One of the goals of our New Student Orientation (NSO) family session is to identify some talking topics for parents and students that warrant discussion before the beginning of the first year of the collegiate experience. Consider discussing the following topics with your student.
Will your student attend Welcome Week events during the first week of classes? This offering is for all students, regardless of where they live.
How does your student envision spending their time outside of class? Most students are only physically in class fifteen out of 168 hours during the week. That leaves a lot of free time! Students should consider getting involved in at least one out-of-class experience. A lot of learning occurs in college and in more than just a formal classroom setting. Learn more about getting involved at altoona.psu.edu/engage.
What are your hopes/fears about the college experience? What are you excited about? What are you nervous about?
What are your expectations regarding the conduct and behavior of your student while at college? What will happen if they get into trouble? Are they aware that Penn State has a Code of Conduct that outlines what is expected of them as students? Have they actually reviewed it? Does your student understand Pennsylvania drinking laws (hint: they are strict)?
How will your student handle issues that may arise within their living environment? Many students are not experienced with living in a community, such as in a residence hall or apartment. How will they handle disagreements with their roommate(s)? Will they be able to negotiate and share—as appropriate and respectfully—and civilly work out conflicts?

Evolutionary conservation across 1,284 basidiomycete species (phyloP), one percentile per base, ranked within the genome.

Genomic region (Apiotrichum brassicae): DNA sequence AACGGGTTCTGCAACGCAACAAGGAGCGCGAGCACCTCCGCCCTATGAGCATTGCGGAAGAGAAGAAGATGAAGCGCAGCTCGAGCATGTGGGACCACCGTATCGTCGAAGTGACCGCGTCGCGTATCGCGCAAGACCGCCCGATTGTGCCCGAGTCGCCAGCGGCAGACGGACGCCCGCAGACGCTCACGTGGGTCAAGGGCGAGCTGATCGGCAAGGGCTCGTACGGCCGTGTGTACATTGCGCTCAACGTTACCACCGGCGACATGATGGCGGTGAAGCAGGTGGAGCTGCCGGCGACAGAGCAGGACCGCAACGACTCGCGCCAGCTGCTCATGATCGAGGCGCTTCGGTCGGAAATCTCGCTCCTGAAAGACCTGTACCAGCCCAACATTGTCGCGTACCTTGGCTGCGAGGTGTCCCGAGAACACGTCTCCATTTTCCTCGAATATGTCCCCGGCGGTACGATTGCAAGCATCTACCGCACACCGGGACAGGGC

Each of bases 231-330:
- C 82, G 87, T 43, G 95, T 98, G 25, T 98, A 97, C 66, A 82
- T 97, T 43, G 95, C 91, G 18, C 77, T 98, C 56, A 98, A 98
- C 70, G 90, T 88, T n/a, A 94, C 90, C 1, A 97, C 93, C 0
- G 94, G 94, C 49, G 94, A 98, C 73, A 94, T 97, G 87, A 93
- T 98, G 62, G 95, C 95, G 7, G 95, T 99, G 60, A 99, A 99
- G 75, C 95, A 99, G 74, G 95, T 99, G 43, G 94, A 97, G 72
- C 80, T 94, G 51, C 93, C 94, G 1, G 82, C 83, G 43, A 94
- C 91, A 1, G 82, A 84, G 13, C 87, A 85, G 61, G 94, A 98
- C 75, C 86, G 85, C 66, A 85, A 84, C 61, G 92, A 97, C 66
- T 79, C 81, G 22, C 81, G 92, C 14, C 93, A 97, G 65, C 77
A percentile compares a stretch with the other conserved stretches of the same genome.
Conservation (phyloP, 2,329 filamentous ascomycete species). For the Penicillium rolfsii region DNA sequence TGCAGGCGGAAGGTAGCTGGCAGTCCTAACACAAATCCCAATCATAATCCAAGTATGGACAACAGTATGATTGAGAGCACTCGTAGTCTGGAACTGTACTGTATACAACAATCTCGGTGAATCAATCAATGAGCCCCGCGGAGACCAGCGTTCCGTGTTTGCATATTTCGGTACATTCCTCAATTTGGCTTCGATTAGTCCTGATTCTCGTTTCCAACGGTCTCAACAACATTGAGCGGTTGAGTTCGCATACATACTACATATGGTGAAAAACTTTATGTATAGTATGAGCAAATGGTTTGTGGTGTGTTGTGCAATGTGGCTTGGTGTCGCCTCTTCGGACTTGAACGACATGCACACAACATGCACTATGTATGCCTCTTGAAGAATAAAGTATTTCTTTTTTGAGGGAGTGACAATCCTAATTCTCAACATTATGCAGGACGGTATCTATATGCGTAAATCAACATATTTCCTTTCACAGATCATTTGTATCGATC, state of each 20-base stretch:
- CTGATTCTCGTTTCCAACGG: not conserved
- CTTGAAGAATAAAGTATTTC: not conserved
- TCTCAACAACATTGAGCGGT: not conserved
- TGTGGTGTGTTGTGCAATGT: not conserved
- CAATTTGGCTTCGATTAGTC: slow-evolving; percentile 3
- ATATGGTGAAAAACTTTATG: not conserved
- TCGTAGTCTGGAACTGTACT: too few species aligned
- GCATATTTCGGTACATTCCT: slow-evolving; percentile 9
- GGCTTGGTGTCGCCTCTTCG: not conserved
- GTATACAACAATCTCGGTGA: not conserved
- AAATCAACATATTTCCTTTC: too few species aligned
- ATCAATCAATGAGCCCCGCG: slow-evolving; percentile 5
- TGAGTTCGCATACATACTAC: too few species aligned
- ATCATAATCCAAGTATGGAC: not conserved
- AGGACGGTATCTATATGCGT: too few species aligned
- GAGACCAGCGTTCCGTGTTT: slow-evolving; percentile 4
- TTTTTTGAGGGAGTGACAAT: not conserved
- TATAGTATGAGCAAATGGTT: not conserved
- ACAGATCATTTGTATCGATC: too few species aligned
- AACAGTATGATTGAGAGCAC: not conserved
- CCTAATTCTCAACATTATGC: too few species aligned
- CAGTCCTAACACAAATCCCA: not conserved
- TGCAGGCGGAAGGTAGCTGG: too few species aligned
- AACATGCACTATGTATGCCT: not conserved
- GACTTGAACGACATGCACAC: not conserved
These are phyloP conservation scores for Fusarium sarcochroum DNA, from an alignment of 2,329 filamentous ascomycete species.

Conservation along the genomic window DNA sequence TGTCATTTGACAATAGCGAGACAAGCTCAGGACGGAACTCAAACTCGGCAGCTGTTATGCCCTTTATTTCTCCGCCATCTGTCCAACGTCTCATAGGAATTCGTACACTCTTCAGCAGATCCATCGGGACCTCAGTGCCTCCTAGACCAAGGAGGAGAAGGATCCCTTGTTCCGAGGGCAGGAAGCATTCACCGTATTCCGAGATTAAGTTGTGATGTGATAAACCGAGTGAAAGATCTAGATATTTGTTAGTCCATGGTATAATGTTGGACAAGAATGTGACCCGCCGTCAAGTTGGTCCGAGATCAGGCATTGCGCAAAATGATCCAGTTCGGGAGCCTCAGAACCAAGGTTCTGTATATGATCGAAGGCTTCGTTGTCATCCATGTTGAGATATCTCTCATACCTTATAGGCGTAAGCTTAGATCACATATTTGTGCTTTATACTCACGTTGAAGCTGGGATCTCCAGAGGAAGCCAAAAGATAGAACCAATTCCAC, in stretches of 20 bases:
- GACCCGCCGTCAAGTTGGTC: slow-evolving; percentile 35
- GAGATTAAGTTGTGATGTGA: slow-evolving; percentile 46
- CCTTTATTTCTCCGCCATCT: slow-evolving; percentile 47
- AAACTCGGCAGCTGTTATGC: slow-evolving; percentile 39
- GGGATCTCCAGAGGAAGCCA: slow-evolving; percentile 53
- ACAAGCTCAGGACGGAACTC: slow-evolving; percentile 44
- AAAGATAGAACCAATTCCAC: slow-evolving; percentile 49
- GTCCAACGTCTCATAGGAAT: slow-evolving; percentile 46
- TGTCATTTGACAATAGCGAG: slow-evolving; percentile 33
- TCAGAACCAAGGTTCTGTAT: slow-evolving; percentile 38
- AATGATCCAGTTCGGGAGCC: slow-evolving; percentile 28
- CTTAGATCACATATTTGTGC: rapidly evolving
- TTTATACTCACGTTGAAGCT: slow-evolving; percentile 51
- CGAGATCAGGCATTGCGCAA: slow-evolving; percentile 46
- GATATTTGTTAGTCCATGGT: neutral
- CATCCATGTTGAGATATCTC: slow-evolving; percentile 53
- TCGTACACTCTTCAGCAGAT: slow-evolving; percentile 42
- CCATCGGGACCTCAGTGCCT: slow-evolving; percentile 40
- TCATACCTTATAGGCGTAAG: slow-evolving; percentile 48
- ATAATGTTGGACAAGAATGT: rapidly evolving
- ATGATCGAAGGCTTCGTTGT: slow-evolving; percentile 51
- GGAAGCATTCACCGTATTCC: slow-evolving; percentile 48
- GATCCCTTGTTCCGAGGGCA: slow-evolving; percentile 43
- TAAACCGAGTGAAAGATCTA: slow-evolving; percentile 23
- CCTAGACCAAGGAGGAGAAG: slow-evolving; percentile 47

What type of budget does your student have monthly or daily to spend on meal plans, groceries, and activities? Do they understand the concept of budgeting? What happens if they run out of money? What does this mean for how many fancy coffees they can have per week? Will they work for wage in their first year as a student? Have they checked out local or campus job availability?
If your student is undecided about what academic area they would like to study or “major in,” what steps will they take to help them determine that path?
Have you discussed visitation and communication expectations? How often do you expect your student will come home to visit? How often do they expect you to visit them? How often do you expect to communicate (text, social media, call, write, etc.) with your student (daily, weekly, see you at Thanksgiving, etc.)? What does your student think is reasonable?
Will your student have a vehicle at Altoona? Should they let other people borrow it? Are they ready to drive in the typical weather in central Pennsylvania?
If your student is living off-campus, whether in privately owned housing or with you, will they remain on campus between classes to study, attend an event, hang out, etc., or will they go back during the break time? How will this decision impact their transition and overall involvement in the life of the campus? How will this decision impact their ability to make friends?
What are your expectations regarding class attendance and academic performance? Has your student thought about their strengths and weaknesses academically? Will they be willing to ask for help as needed? Will they not procrastinate and seek academic help early in the semester as needed?
What if your student was an excellent high school student but finds they are struggling at the University? How should they handle this issue? What might be their plan for addressing this concern?
If your student is commuting from home, what agreements have you come to regarding behavior connected to curfews, going out at later hours, helping at home, etc.? What expectations does your student have regarding continuing to live at home?
If your student is living “away” at college, what agreements have you come to regarding behavior when they come home to visit on weekends, holidays, and break times?
These are just some of the discussions we recommend you have with your student before they begin classes and throughout their transition to college and adulthood. These discussions allow you and your student to agree on how issues or concerns will be handled and how your student may make a positive overall transition to the University.